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COVID-19 Business Continuity Plan

Brands must focus resources on quickly adjusting strategy and goals as a result of the COVID-19 pandemic, for which only 12% of businesses feel highly prepared, according to a Gartner survey of 1,500 respondents. Many organizations rely on business continuity plans to help them navigate how to continue operating in the midst or the wake of a disaster. These plans are typically created in advance of emergencies — COVID-19 is one that many people and businesses did not see coming. The specifics of every company’s business continuity plan will look different and will vary depending on the disaster. In this blog post, we’ll take a look at a few of the key areas that should be addressed in a COVID-19 business continuity plan.

Requirements to Keep Business Operating 

Here’s the cold hard truth, delivered to you straight by EY: “Most businesses are likely to experience significant disruption to their business-as-usual operations and will face business underperformance throughout the duration of the COVID-19 crisis.” Restaurants and retailers have been hit particularly hard by the pandemic. Their business relies largely on in-store sales. With brick-and-mortar locations closed for regular business, restaurants and retailers are missing a significant revenue stream and must adjust their strategy quickly to make up lost ground. It’s time to get creative. Expand your distribution network; tap delivery partners like UberEats and DoorDash. Motivate people to order from your restaurant rather than cook at home. Make sure your digital presence is superb — equal if not better than your in-store experience. 

Goals

You may have set objectives for your business a year ago–maybe more–and created plans around those objectives. As a result of the pandemic, those goals and those plans may not make sense or be possible anymore. As a result, Gartner recommends asking functional leaders to reconsider 2020 forecasts, while avoiding disruptions of key strategies and priorities and short-term overreactions by functional leaders. And as EY  suggests, “Companies will want to stress-test financial plans for multiple scenarios to understand the potential impact on financial performance and assess how long the impact may continue.”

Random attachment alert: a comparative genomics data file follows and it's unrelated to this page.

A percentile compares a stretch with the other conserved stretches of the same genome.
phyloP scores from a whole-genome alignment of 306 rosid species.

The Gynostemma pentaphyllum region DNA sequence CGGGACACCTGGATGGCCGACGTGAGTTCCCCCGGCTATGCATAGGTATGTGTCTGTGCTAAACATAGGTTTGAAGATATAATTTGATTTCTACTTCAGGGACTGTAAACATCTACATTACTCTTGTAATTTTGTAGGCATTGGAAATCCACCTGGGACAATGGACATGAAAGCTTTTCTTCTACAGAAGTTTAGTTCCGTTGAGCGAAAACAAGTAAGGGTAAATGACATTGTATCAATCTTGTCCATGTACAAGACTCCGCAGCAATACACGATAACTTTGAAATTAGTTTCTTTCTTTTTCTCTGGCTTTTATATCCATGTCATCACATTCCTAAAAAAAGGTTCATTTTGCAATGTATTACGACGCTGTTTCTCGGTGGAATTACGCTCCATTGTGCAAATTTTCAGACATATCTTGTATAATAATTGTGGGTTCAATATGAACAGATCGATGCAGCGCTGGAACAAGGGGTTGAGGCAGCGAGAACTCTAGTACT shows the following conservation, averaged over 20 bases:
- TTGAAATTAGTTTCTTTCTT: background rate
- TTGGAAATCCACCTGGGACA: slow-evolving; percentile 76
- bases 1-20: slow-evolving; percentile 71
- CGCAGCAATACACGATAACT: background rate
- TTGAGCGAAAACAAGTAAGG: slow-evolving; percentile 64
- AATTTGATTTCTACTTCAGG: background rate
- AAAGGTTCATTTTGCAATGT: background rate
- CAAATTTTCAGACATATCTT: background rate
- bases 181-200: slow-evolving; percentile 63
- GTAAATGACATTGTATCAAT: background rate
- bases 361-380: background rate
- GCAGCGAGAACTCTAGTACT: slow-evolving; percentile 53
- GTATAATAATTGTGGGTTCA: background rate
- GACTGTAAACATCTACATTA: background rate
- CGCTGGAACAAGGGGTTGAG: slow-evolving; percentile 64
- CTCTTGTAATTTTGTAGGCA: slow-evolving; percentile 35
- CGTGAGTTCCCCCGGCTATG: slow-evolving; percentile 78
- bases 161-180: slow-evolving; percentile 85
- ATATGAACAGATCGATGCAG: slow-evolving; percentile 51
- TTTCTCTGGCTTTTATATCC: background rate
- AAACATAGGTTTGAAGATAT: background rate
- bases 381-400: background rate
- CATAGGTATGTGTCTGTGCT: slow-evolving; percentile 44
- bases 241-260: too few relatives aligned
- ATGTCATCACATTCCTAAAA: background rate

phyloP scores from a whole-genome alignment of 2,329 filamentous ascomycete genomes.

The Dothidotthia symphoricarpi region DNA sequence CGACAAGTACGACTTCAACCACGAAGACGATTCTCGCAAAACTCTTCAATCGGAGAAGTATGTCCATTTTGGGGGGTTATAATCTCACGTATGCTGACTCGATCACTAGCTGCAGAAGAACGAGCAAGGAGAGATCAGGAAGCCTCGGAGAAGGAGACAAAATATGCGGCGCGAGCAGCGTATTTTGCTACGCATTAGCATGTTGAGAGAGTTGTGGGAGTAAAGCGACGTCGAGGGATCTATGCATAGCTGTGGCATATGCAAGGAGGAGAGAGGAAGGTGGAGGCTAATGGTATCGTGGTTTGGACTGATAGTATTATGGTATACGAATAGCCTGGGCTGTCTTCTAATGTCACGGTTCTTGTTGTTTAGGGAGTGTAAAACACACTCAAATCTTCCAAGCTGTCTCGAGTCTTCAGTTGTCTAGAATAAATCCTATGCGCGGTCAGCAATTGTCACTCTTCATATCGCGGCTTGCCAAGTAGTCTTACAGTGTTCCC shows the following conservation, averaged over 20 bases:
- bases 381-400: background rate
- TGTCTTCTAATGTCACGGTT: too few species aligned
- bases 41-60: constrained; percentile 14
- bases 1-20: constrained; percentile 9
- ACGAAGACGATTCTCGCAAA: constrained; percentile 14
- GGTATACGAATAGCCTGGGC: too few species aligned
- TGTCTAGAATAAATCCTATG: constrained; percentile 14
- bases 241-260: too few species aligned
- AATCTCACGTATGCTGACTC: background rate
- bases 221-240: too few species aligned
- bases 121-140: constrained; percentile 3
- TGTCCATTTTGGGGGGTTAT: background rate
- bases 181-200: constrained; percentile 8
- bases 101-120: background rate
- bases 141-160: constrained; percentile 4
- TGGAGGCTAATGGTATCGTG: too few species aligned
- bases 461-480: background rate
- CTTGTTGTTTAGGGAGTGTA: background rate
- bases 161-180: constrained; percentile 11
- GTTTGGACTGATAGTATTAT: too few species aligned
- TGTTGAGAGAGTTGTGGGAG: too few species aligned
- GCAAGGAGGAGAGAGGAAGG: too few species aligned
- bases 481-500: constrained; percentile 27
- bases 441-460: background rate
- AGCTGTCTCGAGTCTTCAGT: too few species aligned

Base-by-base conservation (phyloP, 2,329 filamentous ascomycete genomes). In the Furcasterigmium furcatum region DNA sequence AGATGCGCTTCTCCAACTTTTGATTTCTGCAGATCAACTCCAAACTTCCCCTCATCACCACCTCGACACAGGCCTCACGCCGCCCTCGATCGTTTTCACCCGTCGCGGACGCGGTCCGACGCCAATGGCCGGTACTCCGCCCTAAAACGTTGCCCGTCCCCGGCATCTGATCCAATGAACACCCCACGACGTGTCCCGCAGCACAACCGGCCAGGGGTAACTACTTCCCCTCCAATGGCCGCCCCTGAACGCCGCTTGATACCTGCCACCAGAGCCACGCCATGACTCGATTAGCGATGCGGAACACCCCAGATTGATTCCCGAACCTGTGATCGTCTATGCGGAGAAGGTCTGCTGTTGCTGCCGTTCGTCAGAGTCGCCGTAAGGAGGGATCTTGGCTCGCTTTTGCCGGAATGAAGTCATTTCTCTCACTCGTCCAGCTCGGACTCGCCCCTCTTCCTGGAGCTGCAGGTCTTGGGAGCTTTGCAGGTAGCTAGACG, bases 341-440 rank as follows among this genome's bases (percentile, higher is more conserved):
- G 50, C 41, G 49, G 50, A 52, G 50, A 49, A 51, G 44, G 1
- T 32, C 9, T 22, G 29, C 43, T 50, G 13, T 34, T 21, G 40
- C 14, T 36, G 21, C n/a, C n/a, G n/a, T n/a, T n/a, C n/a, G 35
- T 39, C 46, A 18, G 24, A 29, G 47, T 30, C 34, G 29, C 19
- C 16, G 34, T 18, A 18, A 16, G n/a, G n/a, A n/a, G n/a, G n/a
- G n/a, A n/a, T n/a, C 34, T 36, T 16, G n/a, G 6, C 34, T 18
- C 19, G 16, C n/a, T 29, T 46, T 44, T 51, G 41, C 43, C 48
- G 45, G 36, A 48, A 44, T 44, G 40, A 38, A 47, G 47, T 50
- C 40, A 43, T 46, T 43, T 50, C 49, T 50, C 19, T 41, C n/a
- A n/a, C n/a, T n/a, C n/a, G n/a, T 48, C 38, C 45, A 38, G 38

Recovery Strategies

There will be a day when physical stores and restaurants will open again and social distancing restrictions will be loosened. When that day comes–and we hope it’s soon–consumer behavior won’t suddenly revert to the way it was pre-pandemic. Not knowing when normal life will resume and what that new-normal will look like makes it challenging to formulate a plan for recovery; however, BCPs are typically created for hypothetical (often worst case) scenarios. Use as much data as you can to inform strategies for multiple post-pandemic scenarios and be realistic about what you expect to recover. 

Continue to Adjust

The COVID situation is rapidly developing, and the information that was the most accurate today might not be tomorrow. Resultantly, your COVID continuity plan will not be set-it-and-forget-it. As new information becomes available brands must revisit their plan and update it according to the latest data, as mentioned above. As EY explains, “Once the COVID-19 outbreak is controlled, companies will want to review and renew business continuity plans (BCP). They’ll want to assess how existing BCPs are working.”

The COVID-19 pandemic is a disaster that few predicted and even fewer were prepared for.  Life and business-as-usual has been disrupted in a predominantly negative way. 

And even today, months after the outbreak started, the future is still so uncertain. Despite facing the unknown, businesses can still plan. If they are going to continue to operate and come out the other side of this, they need to plan, however daunting a task it may be. Now is the time to start.